Bob McGillivray, a representative for the Trust for Public Land, gave a presentation to the board where he asked for approval of a sale of 155 acres wedged between Wabasha County Road 81 and the Zumbro River a few miles west of Kellogg and near the Richard J. Dorer Memorial Hardwood Forest.
The current owners of the land, Travis and David Schurhammer, are looking to sell the land because it floods most years. Travis Schurhammer told the board that to keep the Zumbro from running over its banks and onto their farmland would cost about $60,000 in rock and excavation.
McGillivray said the TPL wanted to buy the land from the Schurhammers then donate it to the Minnesota Department of Natural Resources. As DNR land, while it would come off the tax rolls in Wabasha County, it would earn the county $5,718.75 in payment in lieu of taxes from the state, more than the parcels currently earn in property tax payments.
“This was originally forested land,” McGillivray said. “That’s what it would be returned to.”
Schurhammer said he and his brother have owned the land for 15 years, but the constant battle with the river has become too much.
“I’ve given up,” Schurhammer said. “I don’t know what to do anymore. It’s just impossible to farm this piece of land.”
However, members of the county board had some concerns about the sale.
Commissioner Brian Goihl said that between the DNR and the U.S. Army Corps of Engineers, 30,000 acres of Wabasha county are already off the tax rolls.
But Commissioner Don Springer, who along with Goihl and Commissioner Rich Hall voted against the sale, said the county denied acquisition last year by the DNR.
Springer added that the PILT payments from the state are rumored to be on the chopping block as the state looks to balance its budget for the current biennium.
Furthermore, the state has a police known as no-net gain, which requires the state to sell off usable farmland somewhere in the state if it acquires farmland elsewhere. The request to sell to TPL with a donation to the DNR is and end-run around that rule.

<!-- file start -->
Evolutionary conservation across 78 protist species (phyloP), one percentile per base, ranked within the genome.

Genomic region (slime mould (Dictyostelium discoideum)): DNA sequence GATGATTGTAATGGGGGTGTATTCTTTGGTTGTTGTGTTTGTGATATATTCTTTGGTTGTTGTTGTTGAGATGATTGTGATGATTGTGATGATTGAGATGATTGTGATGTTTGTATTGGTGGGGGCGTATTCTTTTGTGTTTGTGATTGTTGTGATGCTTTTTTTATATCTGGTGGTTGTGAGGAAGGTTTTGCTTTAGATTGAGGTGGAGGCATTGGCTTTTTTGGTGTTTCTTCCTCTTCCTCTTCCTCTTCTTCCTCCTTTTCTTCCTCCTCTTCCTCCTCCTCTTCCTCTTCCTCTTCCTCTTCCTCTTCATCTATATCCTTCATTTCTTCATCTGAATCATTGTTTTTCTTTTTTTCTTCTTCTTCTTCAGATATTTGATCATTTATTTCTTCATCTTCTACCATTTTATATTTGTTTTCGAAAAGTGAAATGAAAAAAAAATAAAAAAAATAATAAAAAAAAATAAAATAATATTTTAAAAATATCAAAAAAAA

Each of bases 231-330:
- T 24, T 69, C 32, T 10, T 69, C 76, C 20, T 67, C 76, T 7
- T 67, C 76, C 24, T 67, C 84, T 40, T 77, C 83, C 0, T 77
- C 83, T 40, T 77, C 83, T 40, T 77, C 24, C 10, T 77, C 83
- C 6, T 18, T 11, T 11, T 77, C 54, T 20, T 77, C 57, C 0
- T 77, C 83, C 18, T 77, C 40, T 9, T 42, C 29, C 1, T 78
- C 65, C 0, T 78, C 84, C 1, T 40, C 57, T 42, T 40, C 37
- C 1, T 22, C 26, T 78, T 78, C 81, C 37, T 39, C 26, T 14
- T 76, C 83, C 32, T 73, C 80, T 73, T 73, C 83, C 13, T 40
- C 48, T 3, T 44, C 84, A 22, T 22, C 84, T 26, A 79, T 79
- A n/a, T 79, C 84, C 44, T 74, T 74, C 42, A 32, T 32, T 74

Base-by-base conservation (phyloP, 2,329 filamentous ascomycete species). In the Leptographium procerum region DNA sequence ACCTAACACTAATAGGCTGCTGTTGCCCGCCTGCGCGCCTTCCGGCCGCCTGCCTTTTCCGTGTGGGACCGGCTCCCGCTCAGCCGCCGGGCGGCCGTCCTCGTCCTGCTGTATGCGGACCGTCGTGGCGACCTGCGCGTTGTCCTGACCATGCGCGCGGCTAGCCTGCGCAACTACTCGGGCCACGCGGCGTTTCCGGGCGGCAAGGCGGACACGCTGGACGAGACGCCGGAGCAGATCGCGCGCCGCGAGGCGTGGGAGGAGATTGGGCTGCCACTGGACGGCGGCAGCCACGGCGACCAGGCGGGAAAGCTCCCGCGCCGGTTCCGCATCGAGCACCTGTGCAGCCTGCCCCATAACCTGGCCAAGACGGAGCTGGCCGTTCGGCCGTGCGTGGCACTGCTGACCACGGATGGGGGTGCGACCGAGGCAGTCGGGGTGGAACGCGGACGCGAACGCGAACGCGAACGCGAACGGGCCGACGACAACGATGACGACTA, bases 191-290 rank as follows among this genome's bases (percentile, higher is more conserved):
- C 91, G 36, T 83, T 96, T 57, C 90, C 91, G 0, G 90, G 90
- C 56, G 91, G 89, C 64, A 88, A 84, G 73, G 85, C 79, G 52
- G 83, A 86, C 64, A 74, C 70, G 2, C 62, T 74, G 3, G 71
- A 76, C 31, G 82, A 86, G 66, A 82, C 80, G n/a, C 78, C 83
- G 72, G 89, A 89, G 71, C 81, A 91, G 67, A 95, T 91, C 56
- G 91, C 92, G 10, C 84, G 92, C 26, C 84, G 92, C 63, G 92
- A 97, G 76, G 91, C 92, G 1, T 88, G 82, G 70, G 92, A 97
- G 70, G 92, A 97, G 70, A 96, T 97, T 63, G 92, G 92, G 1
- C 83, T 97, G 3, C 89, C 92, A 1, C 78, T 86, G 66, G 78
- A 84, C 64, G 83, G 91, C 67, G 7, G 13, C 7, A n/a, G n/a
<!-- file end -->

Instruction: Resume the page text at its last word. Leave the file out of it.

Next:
“This doesn’t mean that sale can’t go through,” Springer said. “It just has to go through a different process.”
Spring said the DNR likes buying land in Wabasha County because its bluff lands and rivers make it attractive for recreation. But if the state keeps taking agricultural land out of production, it can cause problems for the county, which relies on property taxes on agricultural land to run its budgets.
In other business, the board voted 4-1 in favor of using CARES Act funding to remodel the county board meeting room, making it better for social distancing and purchasing the video and audio equipment to allow the board to live stream its meetings on the internet.
“The public has been asking for clearer pictures and better sound,” Springer said. “We now have an opportunity where this will not affect local tax dollars. So people beyond the (three) cities with HBC (cable television) can see the meeting with this grant money.”
Spring said the county board has long considered upgrading the board’s meeting room, but that would have likely meant a 1 percent increase to the levy to do it right. By using CARES Act funding, the county can get the upgrades done without impacting local taxpayers through the property tax levy.
Goihl voted no. While he did not comment Tuesday, in the past he’s said the CARES Act funds are tax dollars one way or another, plus those funds should be used for business owners and residents struggling with COVID-19 expenses, not for the county board renovations.
The approved motion included $83,345.43 for new audio and video equipment, including professional installation, training on how to use it, and a warranties on the work and equipment.
“My hope is this will give us much better quality overall having a professional company where that’s all they do is this,” Springer said.